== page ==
Gordon Edgar started working at Rainbow Grocery, a co-op in San Francisco, with a punk sensibility, radical politics, and a cheese knowledge that stopped at the ability to tell white from orange. More than fifteen years later he is a respected cheesemonger. Cheesemonger is his rollicking account of those years – from unethical cheese vendors to demanding customers, from talented mentors to every kind of ooze and funk a cheese can produce.
Edgar's story is unique (from political activist to cheese expert) and so is his way to telling it. Wry, witty, honest, and quick moving prose keeps this story clipping along. His dedication to cheese, cheese-makers, and his cheese-obsessed customers comes across loud and clear. His disgust with less-than-honest sellers and snobby customers provides much of the humor in the book. He and the story are at their most charming when he allows himself to be charmed by the imperfections of his knowledge, his department, and the people he deals with.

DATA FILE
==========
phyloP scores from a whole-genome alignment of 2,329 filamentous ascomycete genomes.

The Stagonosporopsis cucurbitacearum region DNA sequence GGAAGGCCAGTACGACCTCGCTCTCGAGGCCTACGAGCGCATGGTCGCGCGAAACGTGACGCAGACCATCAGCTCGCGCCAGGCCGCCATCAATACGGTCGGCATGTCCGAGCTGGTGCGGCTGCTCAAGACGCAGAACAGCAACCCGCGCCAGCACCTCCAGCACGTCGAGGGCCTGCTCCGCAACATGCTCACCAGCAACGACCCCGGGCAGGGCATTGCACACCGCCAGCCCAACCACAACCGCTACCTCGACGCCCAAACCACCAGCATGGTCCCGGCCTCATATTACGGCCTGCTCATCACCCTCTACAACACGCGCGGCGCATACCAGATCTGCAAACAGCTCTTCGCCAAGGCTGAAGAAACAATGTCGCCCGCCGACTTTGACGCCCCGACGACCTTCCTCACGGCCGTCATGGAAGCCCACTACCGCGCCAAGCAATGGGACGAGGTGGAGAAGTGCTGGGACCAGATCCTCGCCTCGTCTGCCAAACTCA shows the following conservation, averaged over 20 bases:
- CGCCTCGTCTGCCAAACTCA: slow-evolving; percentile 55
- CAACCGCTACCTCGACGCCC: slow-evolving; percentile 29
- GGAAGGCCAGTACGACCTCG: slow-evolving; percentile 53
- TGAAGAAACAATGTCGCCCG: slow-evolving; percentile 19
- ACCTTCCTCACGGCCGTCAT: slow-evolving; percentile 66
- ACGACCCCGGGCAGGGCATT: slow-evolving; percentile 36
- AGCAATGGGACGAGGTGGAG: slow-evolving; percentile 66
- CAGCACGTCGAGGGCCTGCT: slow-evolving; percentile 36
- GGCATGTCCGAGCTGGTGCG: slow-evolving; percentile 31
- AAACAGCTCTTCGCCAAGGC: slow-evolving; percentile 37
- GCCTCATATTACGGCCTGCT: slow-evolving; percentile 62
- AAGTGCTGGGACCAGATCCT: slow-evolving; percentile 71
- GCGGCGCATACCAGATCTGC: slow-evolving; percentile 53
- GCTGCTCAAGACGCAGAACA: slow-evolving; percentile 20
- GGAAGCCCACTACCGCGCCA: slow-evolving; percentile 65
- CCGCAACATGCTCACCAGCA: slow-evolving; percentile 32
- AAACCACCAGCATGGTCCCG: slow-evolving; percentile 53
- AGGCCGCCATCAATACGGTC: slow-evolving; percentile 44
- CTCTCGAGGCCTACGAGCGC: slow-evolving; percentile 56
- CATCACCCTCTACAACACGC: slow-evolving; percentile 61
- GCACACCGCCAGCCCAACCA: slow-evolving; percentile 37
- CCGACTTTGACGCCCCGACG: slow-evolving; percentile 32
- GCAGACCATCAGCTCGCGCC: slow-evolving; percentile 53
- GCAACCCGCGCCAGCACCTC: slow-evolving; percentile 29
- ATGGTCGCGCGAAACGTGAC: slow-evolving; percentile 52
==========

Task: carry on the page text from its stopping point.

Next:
Each chapter ends with in-depth descriptions of a few cheeses, but Cheesemonger is no cheese guide. Readers looking for a review of cheese or a systematic cheese education will be disappointed.
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